Facebook’s powerful search engine allowed any users to search for accounts by typing an individual’s phone number or email to locate the required person. While convenient and efficient, the ‘Search and Account Recovery’ function likely also helped “malicious actors” gain access to the personal data of “most” of Facebook’s two billion users, the company has admitted. Unless the user changed their setting to block the built-in search function, they were vulnerable to potential misuse of their data.
“Given the scale and sophistication of the activity we’ve seen, we believe most people on Facebook could have had their public profile scraped in this way,” Mike Schroepfer, Chief Technology Officer at the company, revealed in a blog on Wednesday.
“We’ve seen some scraping,” CEO Mark Zuckerberg acknowledged on a call with reporters, following Schroepfer’s revelations.
Third parties could easily gain access to user information by mining for raw user data on the Dark Web and then feeding random phone numbers and email addresses into Facebook’s search engine. In return, Facebook algorithms produced accounts with full names of people affiliated with the phone numbers or email addresses used, Schroepfer explained in his post. In addition to utilizing the search function to their advantage, the culprits could also use Facebook’s recovery function, by impersonating legitimate users to retrieve forgotten account details.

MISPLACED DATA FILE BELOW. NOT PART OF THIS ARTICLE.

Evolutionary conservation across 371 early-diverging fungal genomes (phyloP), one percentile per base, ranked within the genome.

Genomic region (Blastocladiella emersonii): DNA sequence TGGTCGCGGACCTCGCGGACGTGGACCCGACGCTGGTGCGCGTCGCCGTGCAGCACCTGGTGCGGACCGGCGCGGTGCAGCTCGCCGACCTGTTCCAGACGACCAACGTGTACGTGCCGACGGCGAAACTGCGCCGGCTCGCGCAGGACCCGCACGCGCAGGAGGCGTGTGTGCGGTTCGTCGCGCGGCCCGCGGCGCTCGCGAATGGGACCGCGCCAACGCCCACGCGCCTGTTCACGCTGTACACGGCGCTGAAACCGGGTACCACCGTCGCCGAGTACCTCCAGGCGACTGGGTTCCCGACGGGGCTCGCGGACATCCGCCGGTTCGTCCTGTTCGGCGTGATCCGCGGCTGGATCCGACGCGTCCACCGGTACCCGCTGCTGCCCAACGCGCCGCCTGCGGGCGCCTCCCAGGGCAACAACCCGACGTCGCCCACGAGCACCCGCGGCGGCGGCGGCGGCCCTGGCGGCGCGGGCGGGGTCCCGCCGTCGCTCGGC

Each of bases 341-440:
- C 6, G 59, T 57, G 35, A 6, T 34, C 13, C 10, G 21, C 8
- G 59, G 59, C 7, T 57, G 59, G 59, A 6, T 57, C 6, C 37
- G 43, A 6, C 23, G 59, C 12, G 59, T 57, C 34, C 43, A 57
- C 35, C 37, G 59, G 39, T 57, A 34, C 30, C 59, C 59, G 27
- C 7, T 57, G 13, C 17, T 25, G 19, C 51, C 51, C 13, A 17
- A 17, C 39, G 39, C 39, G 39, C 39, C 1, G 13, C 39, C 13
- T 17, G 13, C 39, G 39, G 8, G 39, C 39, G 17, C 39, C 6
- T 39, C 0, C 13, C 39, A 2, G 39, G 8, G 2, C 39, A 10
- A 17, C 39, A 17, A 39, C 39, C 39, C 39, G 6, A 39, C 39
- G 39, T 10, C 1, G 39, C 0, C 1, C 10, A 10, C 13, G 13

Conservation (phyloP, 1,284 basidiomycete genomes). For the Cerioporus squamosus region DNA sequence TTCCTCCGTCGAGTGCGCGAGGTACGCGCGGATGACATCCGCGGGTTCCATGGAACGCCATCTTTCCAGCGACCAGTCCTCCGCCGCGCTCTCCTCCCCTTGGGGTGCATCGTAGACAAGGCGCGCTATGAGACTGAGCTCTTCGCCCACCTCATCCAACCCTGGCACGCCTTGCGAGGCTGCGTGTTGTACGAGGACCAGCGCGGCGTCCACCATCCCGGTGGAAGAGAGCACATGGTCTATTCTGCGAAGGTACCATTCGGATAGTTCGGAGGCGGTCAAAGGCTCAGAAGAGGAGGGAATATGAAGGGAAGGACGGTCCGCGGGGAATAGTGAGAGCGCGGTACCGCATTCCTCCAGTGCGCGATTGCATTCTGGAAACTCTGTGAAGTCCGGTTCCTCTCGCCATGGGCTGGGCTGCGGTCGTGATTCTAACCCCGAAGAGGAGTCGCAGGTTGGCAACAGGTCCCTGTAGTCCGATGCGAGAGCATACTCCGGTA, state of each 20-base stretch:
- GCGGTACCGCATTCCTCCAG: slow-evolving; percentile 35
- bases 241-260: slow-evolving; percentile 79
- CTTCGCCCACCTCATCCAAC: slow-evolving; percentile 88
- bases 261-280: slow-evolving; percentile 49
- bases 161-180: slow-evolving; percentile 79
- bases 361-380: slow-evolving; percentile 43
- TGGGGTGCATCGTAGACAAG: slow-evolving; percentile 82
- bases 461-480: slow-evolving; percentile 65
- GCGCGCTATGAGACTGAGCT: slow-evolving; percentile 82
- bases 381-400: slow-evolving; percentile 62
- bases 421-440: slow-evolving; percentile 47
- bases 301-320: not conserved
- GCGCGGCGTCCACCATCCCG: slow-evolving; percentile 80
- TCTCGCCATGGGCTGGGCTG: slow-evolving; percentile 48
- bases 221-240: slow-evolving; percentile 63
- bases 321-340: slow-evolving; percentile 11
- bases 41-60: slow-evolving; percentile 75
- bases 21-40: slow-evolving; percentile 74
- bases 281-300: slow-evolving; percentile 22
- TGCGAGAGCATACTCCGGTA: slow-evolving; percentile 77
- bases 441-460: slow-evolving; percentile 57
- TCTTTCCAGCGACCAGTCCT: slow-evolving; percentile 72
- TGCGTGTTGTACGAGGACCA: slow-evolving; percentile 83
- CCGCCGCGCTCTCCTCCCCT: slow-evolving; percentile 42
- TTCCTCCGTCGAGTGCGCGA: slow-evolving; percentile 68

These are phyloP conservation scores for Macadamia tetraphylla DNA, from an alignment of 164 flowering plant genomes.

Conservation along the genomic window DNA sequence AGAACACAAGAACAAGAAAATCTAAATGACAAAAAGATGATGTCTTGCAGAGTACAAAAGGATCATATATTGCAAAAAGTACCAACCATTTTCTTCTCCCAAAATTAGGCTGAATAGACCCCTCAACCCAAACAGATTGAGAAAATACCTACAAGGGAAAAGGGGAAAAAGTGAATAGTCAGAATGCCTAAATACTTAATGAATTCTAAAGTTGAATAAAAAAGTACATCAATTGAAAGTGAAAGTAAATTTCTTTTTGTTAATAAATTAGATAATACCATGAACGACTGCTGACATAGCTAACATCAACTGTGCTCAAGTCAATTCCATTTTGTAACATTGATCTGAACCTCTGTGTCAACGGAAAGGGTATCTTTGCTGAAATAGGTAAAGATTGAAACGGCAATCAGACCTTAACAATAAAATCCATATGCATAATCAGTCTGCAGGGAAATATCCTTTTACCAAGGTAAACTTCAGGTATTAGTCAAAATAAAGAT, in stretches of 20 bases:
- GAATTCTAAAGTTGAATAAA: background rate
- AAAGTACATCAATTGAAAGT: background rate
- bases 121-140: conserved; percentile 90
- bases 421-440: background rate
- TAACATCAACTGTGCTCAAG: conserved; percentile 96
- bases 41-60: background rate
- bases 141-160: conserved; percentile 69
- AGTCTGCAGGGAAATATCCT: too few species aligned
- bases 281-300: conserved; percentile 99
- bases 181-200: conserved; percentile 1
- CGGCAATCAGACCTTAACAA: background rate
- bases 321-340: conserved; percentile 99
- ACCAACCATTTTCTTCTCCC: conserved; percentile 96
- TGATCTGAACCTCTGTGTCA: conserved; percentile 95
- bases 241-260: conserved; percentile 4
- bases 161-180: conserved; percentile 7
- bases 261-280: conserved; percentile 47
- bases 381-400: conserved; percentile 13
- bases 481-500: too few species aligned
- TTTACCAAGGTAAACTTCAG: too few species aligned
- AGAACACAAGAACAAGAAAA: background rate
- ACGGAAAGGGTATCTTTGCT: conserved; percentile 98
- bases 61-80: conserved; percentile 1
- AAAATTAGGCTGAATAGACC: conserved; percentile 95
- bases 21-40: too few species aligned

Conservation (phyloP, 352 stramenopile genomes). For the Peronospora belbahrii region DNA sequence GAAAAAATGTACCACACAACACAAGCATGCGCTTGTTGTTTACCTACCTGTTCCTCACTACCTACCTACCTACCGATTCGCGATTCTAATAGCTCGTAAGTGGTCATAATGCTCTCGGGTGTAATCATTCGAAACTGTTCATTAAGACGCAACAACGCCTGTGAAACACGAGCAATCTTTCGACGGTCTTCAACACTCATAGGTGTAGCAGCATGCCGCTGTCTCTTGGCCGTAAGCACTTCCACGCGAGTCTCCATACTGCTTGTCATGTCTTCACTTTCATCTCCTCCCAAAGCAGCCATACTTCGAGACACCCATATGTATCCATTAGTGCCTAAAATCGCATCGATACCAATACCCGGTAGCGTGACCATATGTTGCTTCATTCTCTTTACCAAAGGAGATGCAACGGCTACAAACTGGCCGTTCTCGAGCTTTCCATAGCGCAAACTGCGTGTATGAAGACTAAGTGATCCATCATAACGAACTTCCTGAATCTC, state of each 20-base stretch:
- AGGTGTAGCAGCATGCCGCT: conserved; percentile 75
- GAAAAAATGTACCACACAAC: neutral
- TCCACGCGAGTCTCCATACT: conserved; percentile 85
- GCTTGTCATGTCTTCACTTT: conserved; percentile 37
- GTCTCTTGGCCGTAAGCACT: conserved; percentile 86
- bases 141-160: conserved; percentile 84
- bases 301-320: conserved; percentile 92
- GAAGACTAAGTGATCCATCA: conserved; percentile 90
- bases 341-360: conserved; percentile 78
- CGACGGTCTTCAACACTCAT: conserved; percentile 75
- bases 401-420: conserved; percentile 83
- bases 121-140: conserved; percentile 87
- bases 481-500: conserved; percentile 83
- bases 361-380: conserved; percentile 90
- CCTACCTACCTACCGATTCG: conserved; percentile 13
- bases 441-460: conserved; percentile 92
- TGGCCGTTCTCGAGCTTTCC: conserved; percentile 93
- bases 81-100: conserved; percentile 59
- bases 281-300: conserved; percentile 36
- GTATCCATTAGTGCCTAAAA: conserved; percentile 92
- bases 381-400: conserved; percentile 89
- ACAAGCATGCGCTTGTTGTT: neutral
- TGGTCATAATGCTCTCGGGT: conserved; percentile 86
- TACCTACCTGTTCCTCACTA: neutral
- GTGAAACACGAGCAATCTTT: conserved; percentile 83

“It is reasonable to expect… someone has accessed your information in this way,” Zuckerberg noted. “I would assume, if you had that setting turned on, that someone at some point has access to your public information in some way.”
To tackle the security loophole, Facebook notified the public that they have now “disabled” this feature and are also making changes to account recovery to reduce the risk of ‘scraping’ as well. “We built this feature, and it’s very useful. There were a lot of people using it up until we shut it down today,” Facebook’s CEO said.
The revelation comes amid the growing Cambridge Analytica scandal which broke last month. While initially it was assumed that the London-based data mining firm gained access to “only” 50 million accounts, for political targeting and psychological profiling, including during the 2016 US election campaign, on Wednesday Schroepfer revealed that Cambridge Analytica harvested data from 87 million people, including 71 million Americans.
“In total, we believe the Facebook information of up to 87 million people — mostly in the US — may have been improperly shared with Cambridge Analytica,” Schroepfer said, at a time when Facebook’s protection of private user data has come into question.
Facebook’s failure to properly shield its users has already forced thousands to terminate their social media accounts under the #DeleteFacebook campaign. As a result, Facebook’s stock has lost more than $100 billion in market value. Zuckerberg has since been called to answer questions before a British parliamentary select committee and to appear before a House panel in the US. The 33-year-old also apologized for the “breach of trust” and pledged to make changes in Facebook policy to prevent further data mishandling.